November 3, 2017

The U.S. House of Representatives Issues Version of Tax Reform: Tax Cuts and Jobs Act

The U.S. House of Representatives Issues Version of Tax Reform: Tax Cuts and Jobs Act Tax & Business

On September 27, 2017, the Trump Administration and Republican leaders released a unified framework for tax reform that would make changes to both individual and business taxation including suggested cuts in rates. The unified framework was a nine-page blueprint of proposals for tax relief that was not very specific or detailed. The President noted that he will leave it up to congressional committees to supply details.

On November 2, 2017, the House Ways and Means Committee released its version of the tax reform bill, The Tax Cuts and Jobs Act, which is 429 pages and contains many provisions that will affect business, personal and international taxpayers, if enacted.

Individual, Trust, and Estate Proposals

  • Reduce the number of tax brackets from seven to four, with rates of 12, 25, 35 and 39.6 percent.

Filing Status
Rates Married Filing Jointly Single and Married Filing Separately
12% Zero – $90,000 Zero – $45,000
25% $90,001 – $260,000 $45,001 – $130,000
35% $260,001 – $1,000,000 $130,001 – $500,000
39.6% Over $1,000,001 Over $500,001

Note: Future brackets will be subject to inflation adjustments. There is also a phase-out of the 12% bracket for those single filers with taxable income in excess of $1,000,000 and married filers with taxable income in excess of $1,200,000.

  • Increase the standard deduction to $24,000 for married taxpayers filing jointly; $18,000 for single filers with at least one qualifying child (Head of Household filers); and $12,000 for single filers. This is almost doubling the present standard deduction.
  • Repeal personal exemptions.
  • Increase the Child Tax Credit to $1,600. (Modified income limits will make the credit available to more families, but no portion of the increased amount will be refundable).
  • Create two different $300 family credits, also non-refundable.

    • One for nonchild dependents.
    • One for each spouse, if they file jointly, or in the case of a single parent or head of household, depending on income levels.

  • Repeal the Individual Alternative Minimum tax as of 2018 and provide for a refund of any Alternative Minimum Tax carryforward of 50% of remaining credits (in excess of regular tax) for years 2019, 2020, and 2021, with the balance refundable in 2022.
  • Eliminate or modify most itemized deductions, such as:

    • Deduction for state and local income taxes.
    • Deduction for state and local property taxes in excess of $10,000.
    • Deduction for personal casualty losses (except for personal casualty losses associated with special disaster relief legislation).
    • Deduction of medical expenses.
    • Deduction for employee business expenses.
    • Deduction for mortgage interest subject to the following rules.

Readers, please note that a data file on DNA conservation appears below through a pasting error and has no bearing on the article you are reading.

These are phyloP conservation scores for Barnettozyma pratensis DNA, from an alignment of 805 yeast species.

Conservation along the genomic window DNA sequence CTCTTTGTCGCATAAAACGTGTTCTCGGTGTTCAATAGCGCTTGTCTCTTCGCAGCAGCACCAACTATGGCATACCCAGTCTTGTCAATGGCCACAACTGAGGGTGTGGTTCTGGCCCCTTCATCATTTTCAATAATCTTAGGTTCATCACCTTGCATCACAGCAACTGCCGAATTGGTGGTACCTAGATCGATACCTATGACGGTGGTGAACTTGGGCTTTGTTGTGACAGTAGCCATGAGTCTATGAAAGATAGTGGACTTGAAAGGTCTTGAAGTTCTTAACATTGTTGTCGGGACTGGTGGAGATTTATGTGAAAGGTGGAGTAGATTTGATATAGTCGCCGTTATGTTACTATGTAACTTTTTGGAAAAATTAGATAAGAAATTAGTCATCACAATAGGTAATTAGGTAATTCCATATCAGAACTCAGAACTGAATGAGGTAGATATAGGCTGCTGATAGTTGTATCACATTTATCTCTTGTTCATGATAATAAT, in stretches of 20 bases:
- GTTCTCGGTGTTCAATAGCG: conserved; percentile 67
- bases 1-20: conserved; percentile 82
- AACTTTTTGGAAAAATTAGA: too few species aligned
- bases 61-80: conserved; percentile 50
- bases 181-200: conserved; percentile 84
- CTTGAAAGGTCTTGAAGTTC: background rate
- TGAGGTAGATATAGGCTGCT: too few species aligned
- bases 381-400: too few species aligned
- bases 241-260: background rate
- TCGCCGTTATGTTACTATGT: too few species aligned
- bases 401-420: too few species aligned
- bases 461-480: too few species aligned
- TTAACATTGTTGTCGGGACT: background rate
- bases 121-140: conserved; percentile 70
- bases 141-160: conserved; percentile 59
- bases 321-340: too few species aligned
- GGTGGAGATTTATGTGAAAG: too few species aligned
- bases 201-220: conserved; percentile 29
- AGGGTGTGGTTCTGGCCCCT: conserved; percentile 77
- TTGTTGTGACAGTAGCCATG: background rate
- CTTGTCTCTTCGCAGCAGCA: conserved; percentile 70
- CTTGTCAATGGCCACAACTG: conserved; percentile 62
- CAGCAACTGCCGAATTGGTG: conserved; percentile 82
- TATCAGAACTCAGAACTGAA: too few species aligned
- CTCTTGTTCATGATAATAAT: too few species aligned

• Interest on acquisition debt currently in existence can be deducted under current rules.
      • For debt incurred after November 2, 2017, the $1 million debt limit is reduced to $500,000 and will only include mortgage interest deduction on a principal residence. Home equity interest will be nondeductible.

    • Deduction for tax preparation expenses.
    • Deduction for moving expenses.
    • Repeal of the overall limitation in itemized deductions, (known as the Pease Limitation).

  • Eliminate many tax credits and income exclusions, including:

    • Adoption tax credit.
    • Plug-in electric motor vehicles credit.
    • Exclusion for interest on U.S. savings bonds used to pay qualified higher education expenses.
    • Exclusion from income for qualified tuition reduction programs.
    • Exclusion for employer-provided education assistance programs.
    • Exclusion for employer provided contributions to Archer Medical Savings Accounts.
    • Deduction or alimony payments effective for any divorce decree or separation agreement executed or modified after 2017.
    • Exclusion for employer provided housing for the convenience of the employer to the extent that the value of the housing exceeds $50,000 ($25,000 for a married individual filing a separate return). The amount excluded is subject to a phase-out for highly compensated individuals (income of $120,000, as adjusted for inflation).
    • A phase-out of the exclusion of gain from the sale of a principal residence on a dollar-for-dollar basis, where the taxpayer’s adjusted gross income exceeds $500,000 ($250,000 for those filing married filing separate).
    • Exclusion for employee achievement awards.
    • Exclusion for employer dependent care assistance program.
    • Exclusion for qualified moving expense reimbursement.
    • Elimination of the Deduction for Domestic Production Activities.
    • Credit for clinical testing expenses for certain drugs for rare diseases or conditions.
    • Employer-provided child care credit.
    • Rehabilitation Credit.
    • Work Opportunity Credit.
    • New Markets Tax Credits.
    • Disabled Access Credit.
    • Retain and simplify the Earned Income Tax Credit to improve efficiency.